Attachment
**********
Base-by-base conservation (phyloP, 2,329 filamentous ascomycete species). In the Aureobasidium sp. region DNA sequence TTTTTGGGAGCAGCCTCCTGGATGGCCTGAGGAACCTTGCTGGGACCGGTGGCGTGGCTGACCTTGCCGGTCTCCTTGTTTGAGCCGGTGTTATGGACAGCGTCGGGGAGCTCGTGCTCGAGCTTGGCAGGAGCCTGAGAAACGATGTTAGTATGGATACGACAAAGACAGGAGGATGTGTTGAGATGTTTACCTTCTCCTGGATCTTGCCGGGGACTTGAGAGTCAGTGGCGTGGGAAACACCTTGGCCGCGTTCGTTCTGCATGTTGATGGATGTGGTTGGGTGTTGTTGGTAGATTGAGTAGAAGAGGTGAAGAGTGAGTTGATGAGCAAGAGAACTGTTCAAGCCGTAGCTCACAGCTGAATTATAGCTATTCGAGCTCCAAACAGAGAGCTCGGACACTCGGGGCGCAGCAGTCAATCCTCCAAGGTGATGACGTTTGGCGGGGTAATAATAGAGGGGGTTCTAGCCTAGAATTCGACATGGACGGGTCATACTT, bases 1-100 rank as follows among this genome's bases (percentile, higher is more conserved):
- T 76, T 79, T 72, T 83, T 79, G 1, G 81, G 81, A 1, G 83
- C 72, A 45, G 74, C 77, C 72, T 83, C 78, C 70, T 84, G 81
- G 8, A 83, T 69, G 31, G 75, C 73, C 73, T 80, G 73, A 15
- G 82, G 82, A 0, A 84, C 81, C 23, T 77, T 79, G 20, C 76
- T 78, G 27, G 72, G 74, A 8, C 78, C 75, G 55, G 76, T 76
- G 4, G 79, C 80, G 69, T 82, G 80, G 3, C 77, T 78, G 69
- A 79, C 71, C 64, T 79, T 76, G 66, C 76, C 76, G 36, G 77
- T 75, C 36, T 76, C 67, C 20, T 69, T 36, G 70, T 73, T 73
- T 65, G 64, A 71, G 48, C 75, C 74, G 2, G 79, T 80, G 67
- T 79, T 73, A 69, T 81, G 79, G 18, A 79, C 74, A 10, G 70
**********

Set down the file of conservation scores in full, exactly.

Base-by-base conservation (phyloP, 2,329 filamentous ascomycete species). In the Aureobasidium sp. region DNA sequence TTTTTGGGAGCAGCCTCCTGGATGGCCTGAGGAACCTTGCTGGGACCGGTGGCGTGGCTGACCTTGCCGGTCTCCTTGTTTGAGCCGGTGTTATGGACAGCGTCGGGGAGCTCGTGCTCGAGCTTGGCAGGAGCCTGAGAAACGATGTTAGTATGGATACGACAAAGACAGGAGGATGTGTTGAGATGTTTACCTTCTCCTGGATCTTGCCGGGGACTTGAGAGTCAGTGGCGTGGGAAACACCTTGGCCGCGTTCGTTCTGCATGTTGATGGATGTGGTTGGGTGTTGTTGGTAGATTGAGTAGAAGAGGTGAAGAGTGAGTTGATGAGCAAGAGAACTGTTCAAGCCGTAGCTCACAGCTGAATTATAGCTATTCGAGCTCCAAACAGAGAGCTCGGACACTCGGGGCGCAGCAGTCAATCCTCCAAGGTGATGACGTTTGGCGGGGTAATAATAGAGGGGGTTCTAGCCTAGAATTCGACATGGACGGGTCATACTT, bases 1-100 rank as follows among this genome's bases (percentile, higher is more conserved):
- T 76, T 79, T 72, T 83, T 79, G 1, G 81, G 81, A 1, G 83
- C 72, A 45, G 74, C 77, C 72, T 83, C 78, C 70, T 84, G 81
- G 8, A 83, T 69, G 31, G 75, C 73, C 73, T 80, G 73, A 15
- G 82, G 82, A 0, A 84, C 81, C 23, T 77, T 79, G 20, C 76
- T 78, G 27, G 72, G 74, A 8, C 78, C 75, G 55, G 76, T 76
- G 4, G 79, C 80, G 69, T 82, G 80, G 3, C 77, T 78, G 69
- A 79, C 71, C 64, T 79, T 76, G 66, C 76, C 76, G 36, G 77
- T 75, C 36, T 76, C 67, C 20, T 69, T 36, G 70, T 73, T 73
- T 65, G 64, A 71, G 48, C 75, C 74, G 2, G 79, T 80, G 67
- T 79, T 73, A 69, T 81, G 79, G 18, A 79, C 74, A 10, G 70